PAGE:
How we change what others think, feel, believe and do
Principle: We want now what we may not be able to get in the future.
When things become less available, they become more desirable. If we have the choice of getting it now or only possibly getting it in future, then we choose getting it now.
This increase in desire and consequent acquisitive action happens even if we do not need the item now. It is the scarcity that drives our desire, not the utility of the item in question.
There is often a strong social element to scarcity. If it seems other people may get something that we could have now, we are even more tempted to get it.
A shop has a sale, with signs such as 'last few', 'limited availability' and 'special offer today only'.
A parent tells a child that refuses vegetables that if they do not want them, then their sibling, who likes vegetables, will be given them all.
A person selling a house points out a number of unique features that have been added to it. Even though they do not particularly like the features, many viewers end up thinking the house is more valuable than if the features were not there.
Scarcity works through anticipated regret, where we think about the future and see ourselves regretting having not taken a decision to act. In a present view, we fear not being able to get something in the future. When we think about the future, we not only anticipate events, we also experience the associated emotions. This present emotion then drives present decisions.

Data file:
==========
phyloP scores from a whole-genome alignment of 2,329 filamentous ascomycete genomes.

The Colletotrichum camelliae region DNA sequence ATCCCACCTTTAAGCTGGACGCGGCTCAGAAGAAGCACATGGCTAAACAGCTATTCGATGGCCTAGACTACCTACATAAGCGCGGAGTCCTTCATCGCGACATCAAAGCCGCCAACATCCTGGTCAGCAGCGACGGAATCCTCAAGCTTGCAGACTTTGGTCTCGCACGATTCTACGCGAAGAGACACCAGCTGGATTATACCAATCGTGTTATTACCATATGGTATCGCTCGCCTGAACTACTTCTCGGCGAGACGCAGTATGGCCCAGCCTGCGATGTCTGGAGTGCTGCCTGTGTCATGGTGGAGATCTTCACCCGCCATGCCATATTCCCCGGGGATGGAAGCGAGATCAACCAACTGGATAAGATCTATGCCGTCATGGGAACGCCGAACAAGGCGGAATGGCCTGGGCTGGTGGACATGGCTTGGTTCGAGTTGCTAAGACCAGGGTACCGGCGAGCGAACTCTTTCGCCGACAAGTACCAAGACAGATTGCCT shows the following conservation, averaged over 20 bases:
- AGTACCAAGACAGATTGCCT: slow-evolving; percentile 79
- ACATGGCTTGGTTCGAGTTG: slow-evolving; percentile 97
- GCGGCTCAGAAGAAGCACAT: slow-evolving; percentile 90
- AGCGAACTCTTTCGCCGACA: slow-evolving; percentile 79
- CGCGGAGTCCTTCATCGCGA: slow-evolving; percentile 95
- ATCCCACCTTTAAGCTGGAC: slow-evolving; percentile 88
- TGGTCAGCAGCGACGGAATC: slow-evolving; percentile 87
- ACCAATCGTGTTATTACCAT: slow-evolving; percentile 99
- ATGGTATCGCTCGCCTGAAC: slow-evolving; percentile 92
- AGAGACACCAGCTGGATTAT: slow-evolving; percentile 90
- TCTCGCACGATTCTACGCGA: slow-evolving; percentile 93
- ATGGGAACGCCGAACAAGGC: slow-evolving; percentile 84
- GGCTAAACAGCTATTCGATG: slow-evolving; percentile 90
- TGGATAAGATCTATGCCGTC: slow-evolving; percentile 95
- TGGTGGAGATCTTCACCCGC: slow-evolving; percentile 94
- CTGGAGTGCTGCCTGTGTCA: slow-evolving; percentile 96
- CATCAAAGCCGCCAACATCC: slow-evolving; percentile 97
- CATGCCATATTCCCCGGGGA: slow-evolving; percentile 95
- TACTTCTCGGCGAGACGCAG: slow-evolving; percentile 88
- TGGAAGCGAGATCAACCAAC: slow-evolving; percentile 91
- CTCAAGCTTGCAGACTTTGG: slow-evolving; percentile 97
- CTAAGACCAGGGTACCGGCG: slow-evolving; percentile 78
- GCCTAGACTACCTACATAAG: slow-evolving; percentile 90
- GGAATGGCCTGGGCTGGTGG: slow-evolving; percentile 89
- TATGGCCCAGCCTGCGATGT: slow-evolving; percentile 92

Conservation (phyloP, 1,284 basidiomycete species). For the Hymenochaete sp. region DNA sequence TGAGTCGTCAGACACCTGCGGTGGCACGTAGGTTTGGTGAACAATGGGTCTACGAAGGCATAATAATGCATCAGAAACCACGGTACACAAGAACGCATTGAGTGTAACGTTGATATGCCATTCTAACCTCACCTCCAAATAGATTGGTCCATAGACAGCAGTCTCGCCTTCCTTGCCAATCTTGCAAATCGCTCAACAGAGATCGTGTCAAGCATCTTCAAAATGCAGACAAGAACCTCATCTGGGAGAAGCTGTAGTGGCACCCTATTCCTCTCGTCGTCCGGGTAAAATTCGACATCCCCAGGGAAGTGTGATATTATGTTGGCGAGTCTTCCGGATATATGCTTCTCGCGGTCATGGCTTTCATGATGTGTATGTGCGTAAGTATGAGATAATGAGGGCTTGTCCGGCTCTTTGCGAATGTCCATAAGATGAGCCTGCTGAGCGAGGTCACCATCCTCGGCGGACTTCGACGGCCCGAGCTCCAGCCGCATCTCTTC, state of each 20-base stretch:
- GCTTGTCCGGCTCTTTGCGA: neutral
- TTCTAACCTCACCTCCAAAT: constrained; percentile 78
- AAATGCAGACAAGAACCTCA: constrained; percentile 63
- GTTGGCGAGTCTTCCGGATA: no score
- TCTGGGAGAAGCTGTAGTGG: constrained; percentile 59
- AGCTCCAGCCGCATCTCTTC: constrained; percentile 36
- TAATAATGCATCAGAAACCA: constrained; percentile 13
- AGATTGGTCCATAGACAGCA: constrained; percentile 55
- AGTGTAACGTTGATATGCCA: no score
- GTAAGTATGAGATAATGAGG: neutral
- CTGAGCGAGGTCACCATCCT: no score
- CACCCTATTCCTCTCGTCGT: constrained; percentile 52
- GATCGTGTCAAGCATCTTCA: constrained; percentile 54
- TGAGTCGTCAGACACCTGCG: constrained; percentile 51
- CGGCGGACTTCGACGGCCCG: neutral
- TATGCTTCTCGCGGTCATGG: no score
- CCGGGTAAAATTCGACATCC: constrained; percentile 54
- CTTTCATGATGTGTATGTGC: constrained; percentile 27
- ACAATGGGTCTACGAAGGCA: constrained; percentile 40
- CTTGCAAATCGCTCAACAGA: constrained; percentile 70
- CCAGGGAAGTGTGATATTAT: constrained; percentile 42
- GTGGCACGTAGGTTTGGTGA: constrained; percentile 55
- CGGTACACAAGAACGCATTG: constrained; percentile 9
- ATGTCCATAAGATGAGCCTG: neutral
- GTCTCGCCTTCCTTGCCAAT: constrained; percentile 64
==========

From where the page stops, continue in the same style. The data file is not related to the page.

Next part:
In prospect theory, we tend to value a gain that is certain more than a gain that is less than certain. The same effect is happening here as our need for certainty overrides rational thinking. Scarcity focuses more on loss than gain and so uses a similar principle.
We also anticipate social effects. When other people might get what we are contemplating getting now, we may fall into anticipated envy, where we imagine them having the item and us wishing we had it. Our consideration of status exacerbates us as we think that the person who has the item will be somehow superior. There is a doubling effect here in the gap between us having it, with the status that this gives us, and them having it, with both the loss of status to us and gain in status for them.
Scarcity can cause unwanted effects. For example a parent who forbids their children from doing things or only gives them small amounts of alcohol can make the child slyly seek greater amounts than if the parents were more open.
Scarcity works best when it is newly experienced. When people see the same thing in the sale on successive days, they become less inclined to buy it.
When it is hard to get something, we value it more when we get it. When information is harder to access, we are more likely to believe that it is correct. It is as if we need our efforts to acquire it to be repaid by its inherent value. The same effect happens when it is hard to join a group -- after joining we value being members far more than if it was easy to join.
Cialdini, R. (1984). Influence: The Psychology of Persuasion, New York: Quill